Grand County, get ready to ride like the wind
One of the best ways to stay fit and enjoy the outdoors during the spring, summer and fall months is to hop on your bike and go for a ride. Before you do however, make certain to prepare your body for the demands of outdoor cycling. Not only do you need to develop your cardiovascular endurance, you also need to develop your muscular strength, endurance and flexibility.
Therefore, integrate the following exercises, as well as those included in next week’s column, into your exercise program and then get out there and ride like the wind.
Cardiovascular Endurance/Principle of Specificity
– All forms of cardiovascular endurance exercise will enhance your cycling experience by improving stamina. However, the principle of specificity states that if you expect to be good at an activity, you must perform that specific activity frequently.
Therefore, one of the best ways to train for cycling is to cycle.
– Begin attending a group indoor cycling class or working on a trainer with your own bike two to three days a week for 12-16 weeks prior to beginning outdoor rides.
Gradually, as the weather permits and your fitness level improves, add an easy-terrain outdoor ride or two eventually building up to longer and more intense rides by incorporating steeper hills, hill sprints and flat road accelerations.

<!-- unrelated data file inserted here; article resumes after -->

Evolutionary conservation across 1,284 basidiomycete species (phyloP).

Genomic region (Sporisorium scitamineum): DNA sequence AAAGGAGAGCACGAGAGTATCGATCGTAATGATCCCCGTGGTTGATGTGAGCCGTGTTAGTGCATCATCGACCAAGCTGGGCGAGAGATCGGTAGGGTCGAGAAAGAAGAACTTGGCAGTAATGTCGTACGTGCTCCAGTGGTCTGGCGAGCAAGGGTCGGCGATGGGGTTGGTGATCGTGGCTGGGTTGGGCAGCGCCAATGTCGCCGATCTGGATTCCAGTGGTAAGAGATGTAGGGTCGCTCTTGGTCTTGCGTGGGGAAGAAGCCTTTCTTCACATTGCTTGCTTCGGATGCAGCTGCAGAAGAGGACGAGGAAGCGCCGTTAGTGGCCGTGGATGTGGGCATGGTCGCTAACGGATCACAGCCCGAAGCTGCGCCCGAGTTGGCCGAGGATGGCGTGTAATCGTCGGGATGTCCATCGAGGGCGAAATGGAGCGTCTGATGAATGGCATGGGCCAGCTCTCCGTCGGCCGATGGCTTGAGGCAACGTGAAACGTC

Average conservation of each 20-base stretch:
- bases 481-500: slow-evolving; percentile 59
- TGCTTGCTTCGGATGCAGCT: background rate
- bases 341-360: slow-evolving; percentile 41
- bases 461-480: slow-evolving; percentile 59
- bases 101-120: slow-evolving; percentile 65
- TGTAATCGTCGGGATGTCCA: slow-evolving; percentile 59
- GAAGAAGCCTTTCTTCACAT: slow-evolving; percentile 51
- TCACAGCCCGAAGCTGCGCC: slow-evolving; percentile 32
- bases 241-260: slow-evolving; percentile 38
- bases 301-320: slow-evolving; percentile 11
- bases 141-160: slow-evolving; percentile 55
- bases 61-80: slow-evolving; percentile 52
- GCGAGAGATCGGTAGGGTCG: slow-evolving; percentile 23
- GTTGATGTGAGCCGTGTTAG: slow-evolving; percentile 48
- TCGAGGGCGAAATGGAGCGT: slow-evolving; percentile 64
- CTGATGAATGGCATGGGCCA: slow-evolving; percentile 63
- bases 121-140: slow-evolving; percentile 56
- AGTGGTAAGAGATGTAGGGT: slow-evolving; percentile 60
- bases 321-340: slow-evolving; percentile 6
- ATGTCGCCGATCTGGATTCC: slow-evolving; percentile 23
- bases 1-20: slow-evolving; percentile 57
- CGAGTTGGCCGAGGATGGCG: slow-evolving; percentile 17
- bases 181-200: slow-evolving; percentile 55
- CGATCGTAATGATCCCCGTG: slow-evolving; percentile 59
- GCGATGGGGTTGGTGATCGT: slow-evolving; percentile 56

– Always warm-up on the bike for at least five to 10 minutes bringing the heart rate to the base of the target heart rate zone gradually increasing the intensity as the ride progresses. Remember, the longer the ride, the longer the warm-up.
– Before getting off of the bike, cool down by lowering the intensity and once you get off the bike, perform stretches for all major muscle groups of the body.
Stationary Dumbbell Squats (works the quadriceps, gluteals, hamstrings, and the core)
– Standing with the legs more than shoulder-distance apart, rotate the shoulders back and down, lift the rib cage off of the waist, pull the navel toward the spine and maintain soft knees.
– Shoulders, hips, knees and toes should all be pointed straight ahead.
– Hold a dumbbell in your hands from one end suspending it in front and center of the body with the arms fully extended and elbows soft.
– Hinging from the hip joint, lower the body to a 90 degree angle at the knee joint (i.e. back of thighs no lower than parallel to the floor).
– Then, drive your body upward through your heels, clenching the buttocks until you are standing straight up. The concept is to sit down in a chair and then stand up.
– Avoid dropping the chest toward the floor or the thighs. Look straight ahead keeping your abdominals and core muscles contracted throughout.
– Inhale as you lower the body and exhale as you lift.
– Perform this exercise two to three sets of 8-12 repetitions, slow two counts down and up, two to three days per week.
– Choose a dumbbell that challenges your lower body and core but never compromises your lower back or knees. If you are new to exercise, perform this exercise without a dumbbell initially until you can master it easily. Then, add a light dumbbell and work your way up to heavier dumbbells as your strength improves.
Next week, more exercises to help you prepare for outdoor cycling.
” Jackie Wright can be reached at her e-mail address: firstname.lastname@example.org.
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